The Power of Perspectives

The Canadian Bar Association

CBA/ABC National

Charter rights are not a technicality

January 17 2017 17 January 2017

 

Anne-Marie McElroy addresses concerns voiced in the public that the Supreme Court’s Jordan ruling, which imposed ceilings on getting criminal cases to trial, is contributing to more offenders being let go “on a technicality”:

On the face of it, it’s easier to assume that someone is factually guilty and then to move to the idea that a conviction should automatically follow. But Charter rights aren’t just technical or trivial. They form the basis of our justice system, setting out guidelines of appropriate behaviour of all of the players within it. The Charter is often the only tool that a judge has to send a message to police that the community standards do not permit the behaviour seen in a case, and the same goes for the institutional problems that have become pervasive with delays in having matters get to trial.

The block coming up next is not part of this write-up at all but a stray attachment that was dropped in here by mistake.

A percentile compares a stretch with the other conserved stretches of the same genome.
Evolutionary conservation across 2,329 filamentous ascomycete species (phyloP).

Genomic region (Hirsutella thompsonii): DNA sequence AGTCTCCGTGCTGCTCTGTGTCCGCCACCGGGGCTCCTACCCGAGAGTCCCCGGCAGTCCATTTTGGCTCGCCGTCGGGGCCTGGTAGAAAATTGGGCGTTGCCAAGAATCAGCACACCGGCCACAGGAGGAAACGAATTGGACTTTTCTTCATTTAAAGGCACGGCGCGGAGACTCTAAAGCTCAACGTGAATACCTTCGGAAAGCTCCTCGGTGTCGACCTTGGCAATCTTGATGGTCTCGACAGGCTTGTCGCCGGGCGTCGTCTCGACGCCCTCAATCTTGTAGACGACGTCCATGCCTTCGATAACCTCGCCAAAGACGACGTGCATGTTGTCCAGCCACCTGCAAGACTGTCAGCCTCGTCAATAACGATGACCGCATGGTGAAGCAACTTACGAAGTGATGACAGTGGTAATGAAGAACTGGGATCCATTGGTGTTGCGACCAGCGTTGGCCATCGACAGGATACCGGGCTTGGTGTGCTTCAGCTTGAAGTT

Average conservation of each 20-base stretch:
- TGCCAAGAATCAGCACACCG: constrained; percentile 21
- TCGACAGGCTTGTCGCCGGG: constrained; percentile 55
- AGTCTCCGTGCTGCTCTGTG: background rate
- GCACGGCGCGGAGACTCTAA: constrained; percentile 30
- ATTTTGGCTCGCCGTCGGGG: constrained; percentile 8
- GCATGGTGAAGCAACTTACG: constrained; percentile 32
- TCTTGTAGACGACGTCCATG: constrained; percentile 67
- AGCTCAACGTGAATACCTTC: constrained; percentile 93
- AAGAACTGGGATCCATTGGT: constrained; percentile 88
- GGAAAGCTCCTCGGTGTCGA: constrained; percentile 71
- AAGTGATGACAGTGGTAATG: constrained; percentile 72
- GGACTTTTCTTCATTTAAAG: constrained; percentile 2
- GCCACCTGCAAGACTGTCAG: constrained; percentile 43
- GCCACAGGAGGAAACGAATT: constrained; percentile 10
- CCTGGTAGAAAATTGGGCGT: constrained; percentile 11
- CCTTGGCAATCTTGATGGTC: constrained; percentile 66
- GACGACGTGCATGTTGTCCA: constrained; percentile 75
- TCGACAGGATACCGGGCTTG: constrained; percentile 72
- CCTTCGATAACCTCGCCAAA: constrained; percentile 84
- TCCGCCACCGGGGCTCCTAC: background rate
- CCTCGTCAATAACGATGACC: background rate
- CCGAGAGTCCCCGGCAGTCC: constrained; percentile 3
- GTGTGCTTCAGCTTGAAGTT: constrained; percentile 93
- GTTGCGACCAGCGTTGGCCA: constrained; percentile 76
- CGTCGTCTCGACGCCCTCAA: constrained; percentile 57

LĂ©onid Sirota also tackled this question in a post following the release of the decision last year:

The Charter does not speak of “a right to be tried within a reasonable time, except for those accused of depraved offences.” The Jordan majority is quite right to say that only the complexity of the legal or factual issues, rather than the gravity of the charge, can justify a prosecution taking longer to conclude. Those who think otherwise need to amend the constitution.

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